Background This paper describes the development of a theory-informed and evidence-informed, context-specific diffusion plan for the Mayday Safety Procedure (MSP) among community rugby coaches in regional New South Wales, Australia.
Methods Step 5 of Intervention Mapping was used to plan strategies to enhance MSP adoption and implementation.
Results Coaches were identified as the primary MSP adopters and implementers within a system including administrators, players and referees. A local advisory group was established to ensure context relevance. Performance objectives (eg, attend MSP training for coaches) and determinants of adoption and implementation behaviour (eg, knowledge, beliefs, skills and environment) were identified, informed by Social Cognitive Theory. Adoption and implementation matrices were developed and change-objectives for coaches were identified (eg, skills to deliver MSP training to players). Finally, intervention methods and specific strategies (eg, coach education, social marketing and policy and by-law development) were identified based on advisory group member experience, evidence of effective coach safety behaviour-change interventions and Diffusion of Innovations theory.
Conclusions This is the first published example of a systematic approach to plan injury prevention programme diffusion in community sports. The key strengths of this approach were an effective researcher–practitioner partnership; actively engaging local sports administrators; targeting specific behaviour determinants, informed by theory and evidence; and taking context-related practical strengths and constraints into consideration. The major challenges were the time involved in using a systematic diffusion planning approach for the first time; and finding a planning language that was acceptable and meaningful to researchers and practitioners.
- Sporting Injuries
- Injury Prevention
Statistics from Altmetric.com
If you wish to reuse any or all of this article please use the link below which will take you to the Copyright Clearance Center’s RightsLink service. You will be able to get a quick price and instant permission to reuse the content in many different ways.
The merits of strategically planning how to translate research evidence, policy decisions and safety programmes into practice, to achieve sustained population health improvements, have been debated for some time.1–3 However, sports-injury prevention translation research has only recently received attention4–7 and there are few published examples of sports injury implementation and effectiveness studies.8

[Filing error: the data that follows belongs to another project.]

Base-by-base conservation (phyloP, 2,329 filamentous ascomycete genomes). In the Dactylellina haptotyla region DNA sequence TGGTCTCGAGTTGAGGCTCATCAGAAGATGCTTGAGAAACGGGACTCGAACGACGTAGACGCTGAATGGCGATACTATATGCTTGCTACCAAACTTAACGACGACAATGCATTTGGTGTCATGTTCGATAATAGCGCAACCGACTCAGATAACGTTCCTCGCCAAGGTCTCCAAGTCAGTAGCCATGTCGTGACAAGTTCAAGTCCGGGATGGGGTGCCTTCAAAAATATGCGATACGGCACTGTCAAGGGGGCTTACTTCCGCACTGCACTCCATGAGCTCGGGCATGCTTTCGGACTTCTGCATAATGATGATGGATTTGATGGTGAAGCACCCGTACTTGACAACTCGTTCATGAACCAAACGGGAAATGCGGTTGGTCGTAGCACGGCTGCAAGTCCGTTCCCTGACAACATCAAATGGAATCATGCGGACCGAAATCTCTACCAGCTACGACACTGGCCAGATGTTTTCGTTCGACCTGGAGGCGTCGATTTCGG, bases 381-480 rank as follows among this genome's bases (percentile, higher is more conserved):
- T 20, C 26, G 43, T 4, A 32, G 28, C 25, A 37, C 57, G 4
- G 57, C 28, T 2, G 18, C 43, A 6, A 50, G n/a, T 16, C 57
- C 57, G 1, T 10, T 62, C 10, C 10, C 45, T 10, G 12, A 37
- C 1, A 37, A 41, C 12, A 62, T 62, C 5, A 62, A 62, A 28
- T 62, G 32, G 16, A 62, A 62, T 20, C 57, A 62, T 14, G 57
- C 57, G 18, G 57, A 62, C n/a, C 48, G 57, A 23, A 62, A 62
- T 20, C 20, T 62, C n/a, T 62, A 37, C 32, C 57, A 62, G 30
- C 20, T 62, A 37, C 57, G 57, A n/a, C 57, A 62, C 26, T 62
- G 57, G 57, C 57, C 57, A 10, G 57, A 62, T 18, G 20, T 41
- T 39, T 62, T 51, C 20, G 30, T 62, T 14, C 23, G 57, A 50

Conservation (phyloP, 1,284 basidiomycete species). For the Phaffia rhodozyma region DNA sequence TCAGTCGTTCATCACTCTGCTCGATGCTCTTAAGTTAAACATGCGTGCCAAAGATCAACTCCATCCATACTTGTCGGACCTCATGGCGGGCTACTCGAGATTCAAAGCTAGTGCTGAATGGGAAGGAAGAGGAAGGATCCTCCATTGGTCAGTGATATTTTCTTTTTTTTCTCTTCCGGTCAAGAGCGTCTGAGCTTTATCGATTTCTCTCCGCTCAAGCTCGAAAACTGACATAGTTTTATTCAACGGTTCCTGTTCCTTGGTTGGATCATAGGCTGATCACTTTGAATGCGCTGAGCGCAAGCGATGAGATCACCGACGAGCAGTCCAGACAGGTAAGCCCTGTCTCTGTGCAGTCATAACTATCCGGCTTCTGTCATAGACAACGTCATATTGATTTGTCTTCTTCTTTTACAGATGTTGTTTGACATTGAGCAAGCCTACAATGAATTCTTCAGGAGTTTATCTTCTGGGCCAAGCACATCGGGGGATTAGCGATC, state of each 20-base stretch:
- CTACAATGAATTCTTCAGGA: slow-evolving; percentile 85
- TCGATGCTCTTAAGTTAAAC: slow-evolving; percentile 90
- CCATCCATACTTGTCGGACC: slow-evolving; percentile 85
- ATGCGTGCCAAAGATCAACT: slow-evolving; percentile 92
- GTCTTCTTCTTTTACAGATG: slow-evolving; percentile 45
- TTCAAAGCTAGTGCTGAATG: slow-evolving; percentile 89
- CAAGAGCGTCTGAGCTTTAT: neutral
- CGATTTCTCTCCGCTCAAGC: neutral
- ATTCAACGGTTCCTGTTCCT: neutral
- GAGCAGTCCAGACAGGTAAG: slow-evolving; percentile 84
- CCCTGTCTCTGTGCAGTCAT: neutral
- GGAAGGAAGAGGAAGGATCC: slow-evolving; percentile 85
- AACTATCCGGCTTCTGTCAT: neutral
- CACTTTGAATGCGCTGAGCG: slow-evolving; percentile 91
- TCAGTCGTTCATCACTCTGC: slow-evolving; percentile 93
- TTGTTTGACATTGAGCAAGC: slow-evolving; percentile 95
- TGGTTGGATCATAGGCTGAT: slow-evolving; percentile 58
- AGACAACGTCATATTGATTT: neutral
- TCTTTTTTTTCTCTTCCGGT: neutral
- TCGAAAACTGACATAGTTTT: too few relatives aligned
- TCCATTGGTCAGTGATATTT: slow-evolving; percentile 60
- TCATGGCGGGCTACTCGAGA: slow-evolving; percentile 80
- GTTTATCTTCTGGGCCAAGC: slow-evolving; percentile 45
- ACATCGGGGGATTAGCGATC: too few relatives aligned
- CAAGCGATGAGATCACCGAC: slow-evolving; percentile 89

The Australian Rugby Union (ARU) introduced the Mayday Safety Procedure (MSP) in an attempt to achieve a nationally recognised call and response to potentially dangerous scrum situations. The MSP encourages a quick release of pressure in a ‘standing’ scrum and a controlled ‘unpacking’ of the scrum to avoid flexion or rotation of the neck of the potentially injured player. It was developed in consultation with medical, exercise physiology, rugby coaching and biomechanics experts9 and is included in ARU medical and safety recommendations10 and compulsory coach and referee training.11
Community rugby union (hereafter referred to as rugby) coaches know about the MSP but they do not have a good written recall of the key criteria nor do they regularly train or assess player competency in it.12 The challenge of translating rugby safety policy into changes in coach and player behaviour is not limited to the MSP nor to Australia.13–16
The two authors (AD and RP) worked closely with two ARU representatives responsible for administering rugby in a single region in regional New South Wales, Australia, to develop a theory-informed and evidence-informed, context-specific diffusion plan to encourage and support coaches to train their players in the MSP. This paper describes the development of that diffusion plan.
The Intervention Mapping (IM) health promotion programme planning protocol17 includes a step (Step 5) dedicated to planning programme translation. It comprises of seven tasks and is operationalised through six core processes (figure 1). IM Step 5 was used in this project to plan improved diffusion of the ARU MSP policy.
When applying the IM protocol, it is important to distinguish between the programme (to be adopted and implemented) and the intervention (to facilitate programme adoption and implementation). In this project, the programme was defined as ‘training rugby players in the MSP’ and the intervention was ‘the planned activities undertaken to enhance the likelihood that rugby players would be trained in the MSP’.